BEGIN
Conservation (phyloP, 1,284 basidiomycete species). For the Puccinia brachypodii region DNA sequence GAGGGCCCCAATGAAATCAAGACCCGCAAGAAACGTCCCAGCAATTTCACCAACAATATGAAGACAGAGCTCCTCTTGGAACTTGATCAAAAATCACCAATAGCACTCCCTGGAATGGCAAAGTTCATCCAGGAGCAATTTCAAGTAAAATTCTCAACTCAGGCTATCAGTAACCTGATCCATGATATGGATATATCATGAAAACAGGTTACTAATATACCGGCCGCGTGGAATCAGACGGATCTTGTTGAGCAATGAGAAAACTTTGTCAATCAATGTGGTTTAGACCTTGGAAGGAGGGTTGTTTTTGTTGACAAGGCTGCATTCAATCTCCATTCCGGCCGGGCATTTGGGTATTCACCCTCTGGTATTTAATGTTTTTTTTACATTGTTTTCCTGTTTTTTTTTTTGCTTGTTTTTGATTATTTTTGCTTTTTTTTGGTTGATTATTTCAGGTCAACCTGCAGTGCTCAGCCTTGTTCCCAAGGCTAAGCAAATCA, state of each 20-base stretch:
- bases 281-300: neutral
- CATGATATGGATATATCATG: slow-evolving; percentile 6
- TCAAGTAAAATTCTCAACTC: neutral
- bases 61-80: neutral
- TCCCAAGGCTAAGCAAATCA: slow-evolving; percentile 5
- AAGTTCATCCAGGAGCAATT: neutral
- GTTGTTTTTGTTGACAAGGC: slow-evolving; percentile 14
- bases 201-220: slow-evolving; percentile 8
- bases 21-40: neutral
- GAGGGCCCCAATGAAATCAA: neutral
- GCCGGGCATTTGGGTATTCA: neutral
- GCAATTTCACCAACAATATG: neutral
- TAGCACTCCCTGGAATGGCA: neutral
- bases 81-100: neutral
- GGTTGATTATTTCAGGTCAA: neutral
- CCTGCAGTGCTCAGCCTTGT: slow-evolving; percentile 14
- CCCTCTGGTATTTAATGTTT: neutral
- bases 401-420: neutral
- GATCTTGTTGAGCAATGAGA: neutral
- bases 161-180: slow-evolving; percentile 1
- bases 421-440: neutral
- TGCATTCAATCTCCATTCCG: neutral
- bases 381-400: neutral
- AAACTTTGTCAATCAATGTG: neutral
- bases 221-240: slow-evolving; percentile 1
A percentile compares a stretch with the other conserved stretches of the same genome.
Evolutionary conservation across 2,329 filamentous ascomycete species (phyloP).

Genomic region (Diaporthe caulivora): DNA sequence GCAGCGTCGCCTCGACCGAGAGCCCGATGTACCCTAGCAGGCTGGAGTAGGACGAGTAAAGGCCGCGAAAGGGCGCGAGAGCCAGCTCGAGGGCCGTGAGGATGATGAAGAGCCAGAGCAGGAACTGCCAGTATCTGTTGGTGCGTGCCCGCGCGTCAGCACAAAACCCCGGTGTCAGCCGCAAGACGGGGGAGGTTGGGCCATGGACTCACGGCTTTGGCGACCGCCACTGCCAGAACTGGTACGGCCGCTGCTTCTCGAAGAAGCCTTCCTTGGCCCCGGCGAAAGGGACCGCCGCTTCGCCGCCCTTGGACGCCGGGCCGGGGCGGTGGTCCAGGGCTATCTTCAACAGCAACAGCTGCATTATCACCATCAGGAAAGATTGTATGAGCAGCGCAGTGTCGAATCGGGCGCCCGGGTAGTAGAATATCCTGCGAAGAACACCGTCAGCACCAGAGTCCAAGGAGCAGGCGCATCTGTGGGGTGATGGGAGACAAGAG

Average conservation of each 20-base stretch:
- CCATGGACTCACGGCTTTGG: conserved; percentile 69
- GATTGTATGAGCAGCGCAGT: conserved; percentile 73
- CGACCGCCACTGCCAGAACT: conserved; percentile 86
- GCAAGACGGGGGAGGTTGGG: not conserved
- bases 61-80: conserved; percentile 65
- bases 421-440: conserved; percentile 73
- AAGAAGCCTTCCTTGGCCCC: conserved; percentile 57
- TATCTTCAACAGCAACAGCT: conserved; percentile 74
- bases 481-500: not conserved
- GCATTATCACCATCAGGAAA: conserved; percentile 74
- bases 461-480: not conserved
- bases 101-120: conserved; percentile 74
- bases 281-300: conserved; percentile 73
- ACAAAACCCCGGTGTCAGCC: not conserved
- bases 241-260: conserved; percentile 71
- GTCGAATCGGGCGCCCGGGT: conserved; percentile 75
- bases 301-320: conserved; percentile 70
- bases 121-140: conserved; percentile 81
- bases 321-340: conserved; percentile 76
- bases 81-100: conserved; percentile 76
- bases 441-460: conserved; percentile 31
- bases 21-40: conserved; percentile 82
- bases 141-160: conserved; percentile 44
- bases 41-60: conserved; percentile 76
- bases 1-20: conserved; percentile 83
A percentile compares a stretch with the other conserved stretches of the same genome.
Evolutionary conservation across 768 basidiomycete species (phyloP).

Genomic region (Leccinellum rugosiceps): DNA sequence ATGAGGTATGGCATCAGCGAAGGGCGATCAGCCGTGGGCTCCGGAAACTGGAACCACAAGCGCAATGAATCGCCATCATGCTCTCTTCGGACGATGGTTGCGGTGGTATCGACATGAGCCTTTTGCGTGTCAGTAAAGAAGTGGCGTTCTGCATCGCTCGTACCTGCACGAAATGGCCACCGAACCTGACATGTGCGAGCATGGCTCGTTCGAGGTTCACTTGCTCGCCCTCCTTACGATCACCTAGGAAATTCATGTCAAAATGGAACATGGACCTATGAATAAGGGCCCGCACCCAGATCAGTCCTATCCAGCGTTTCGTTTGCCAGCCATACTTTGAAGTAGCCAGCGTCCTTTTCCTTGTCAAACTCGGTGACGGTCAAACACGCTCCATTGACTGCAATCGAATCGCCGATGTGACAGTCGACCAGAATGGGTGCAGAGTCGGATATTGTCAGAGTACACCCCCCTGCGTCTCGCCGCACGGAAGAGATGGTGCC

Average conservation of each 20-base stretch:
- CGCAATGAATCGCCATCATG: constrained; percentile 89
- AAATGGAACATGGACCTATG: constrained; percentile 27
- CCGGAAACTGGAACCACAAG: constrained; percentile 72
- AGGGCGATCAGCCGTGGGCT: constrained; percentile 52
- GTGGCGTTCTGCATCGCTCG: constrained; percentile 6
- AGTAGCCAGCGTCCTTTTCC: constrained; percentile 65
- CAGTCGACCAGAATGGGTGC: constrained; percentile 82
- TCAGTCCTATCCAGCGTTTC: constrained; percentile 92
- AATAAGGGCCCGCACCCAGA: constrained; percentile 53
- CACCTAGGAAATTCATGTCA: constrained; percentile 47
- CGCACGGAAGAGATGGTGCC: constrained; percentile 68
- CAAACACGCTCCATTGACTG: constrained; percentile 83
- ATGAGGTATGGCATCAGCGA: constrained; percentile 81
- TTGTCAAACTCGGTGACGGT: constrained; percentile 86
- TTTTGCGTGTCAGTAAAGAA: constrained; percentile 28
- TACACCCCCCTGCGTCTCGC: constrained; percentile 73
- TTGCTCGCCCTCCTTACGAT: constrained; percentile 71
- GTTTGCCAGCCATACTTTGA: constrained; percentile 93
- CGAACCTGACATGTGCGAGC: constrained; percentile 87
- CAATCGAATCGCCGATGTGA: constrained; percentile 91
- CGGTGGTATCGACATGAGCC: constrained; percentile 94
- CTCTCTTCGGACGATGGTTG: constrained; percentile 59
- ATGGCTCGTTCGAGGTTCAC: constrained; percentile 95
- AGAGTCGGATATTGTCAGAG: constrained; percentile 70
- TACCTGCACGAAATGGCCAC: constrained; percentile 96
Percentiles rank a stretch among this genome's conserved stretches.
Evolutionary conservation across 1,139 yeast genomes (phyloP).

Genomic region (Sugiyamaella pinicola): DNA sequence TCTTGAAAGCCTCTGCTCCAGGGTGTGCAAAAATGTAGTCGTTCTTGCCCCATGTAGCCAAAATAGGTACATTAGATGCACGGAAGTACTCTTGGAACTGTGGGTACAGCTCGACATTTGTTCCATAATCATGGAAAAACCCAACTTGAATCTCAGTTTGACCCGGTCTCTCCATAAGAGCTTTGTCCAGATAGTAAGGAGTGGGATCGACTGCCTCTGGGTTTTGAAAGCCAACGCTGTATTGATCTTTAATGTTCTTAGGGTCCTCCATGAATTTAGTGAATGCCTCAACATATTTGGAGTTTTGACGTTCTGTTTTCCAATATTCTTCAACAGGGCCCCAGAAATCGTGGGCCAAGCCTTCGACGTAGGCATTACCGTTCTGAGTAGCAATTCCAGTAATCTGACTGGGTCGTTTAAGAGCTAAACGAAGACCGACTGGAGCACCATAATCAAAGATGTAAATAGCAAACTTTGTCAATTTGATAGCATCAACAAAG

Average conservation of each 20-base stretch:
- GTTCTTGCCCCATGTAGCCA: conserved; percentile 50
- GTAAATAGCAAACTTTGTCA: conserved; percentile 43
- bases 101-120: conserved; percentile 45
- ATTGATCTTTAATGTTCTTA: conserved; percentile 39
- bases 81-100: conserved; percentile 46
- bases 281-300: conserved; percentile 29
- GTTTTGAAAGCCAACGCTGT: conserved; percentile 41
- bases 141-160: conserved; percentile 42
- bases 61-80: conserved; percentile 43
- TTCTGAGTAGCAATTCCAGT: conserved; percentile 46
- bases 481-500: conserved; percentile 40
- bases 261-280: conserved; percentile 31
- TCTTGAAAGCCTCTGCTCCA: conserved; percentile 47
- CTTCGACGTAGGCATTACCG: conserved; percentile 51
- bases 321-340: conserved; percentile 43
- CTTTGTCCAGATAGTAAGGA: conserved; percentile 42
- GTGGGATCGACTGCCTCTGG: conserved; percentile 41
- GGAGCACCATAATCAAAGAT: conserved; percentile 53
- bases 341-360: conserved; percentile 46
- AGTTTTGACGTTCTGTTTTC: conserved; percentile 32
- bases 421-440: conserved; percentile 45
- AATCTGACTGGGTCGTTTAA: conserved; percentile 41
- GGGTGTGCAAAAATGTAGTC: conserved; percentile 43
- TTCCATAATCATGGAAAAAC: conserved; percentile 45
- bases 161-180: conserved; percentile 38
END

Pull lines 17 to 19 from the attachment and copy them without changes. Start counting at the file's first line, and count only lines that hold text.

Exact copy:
- CCTGCAGTGCTCAGCCTTGT: slow-evolving; percentile 14
- CCCTCTGGTATTTAATGTTT: neutral
- bases 401-420: neutral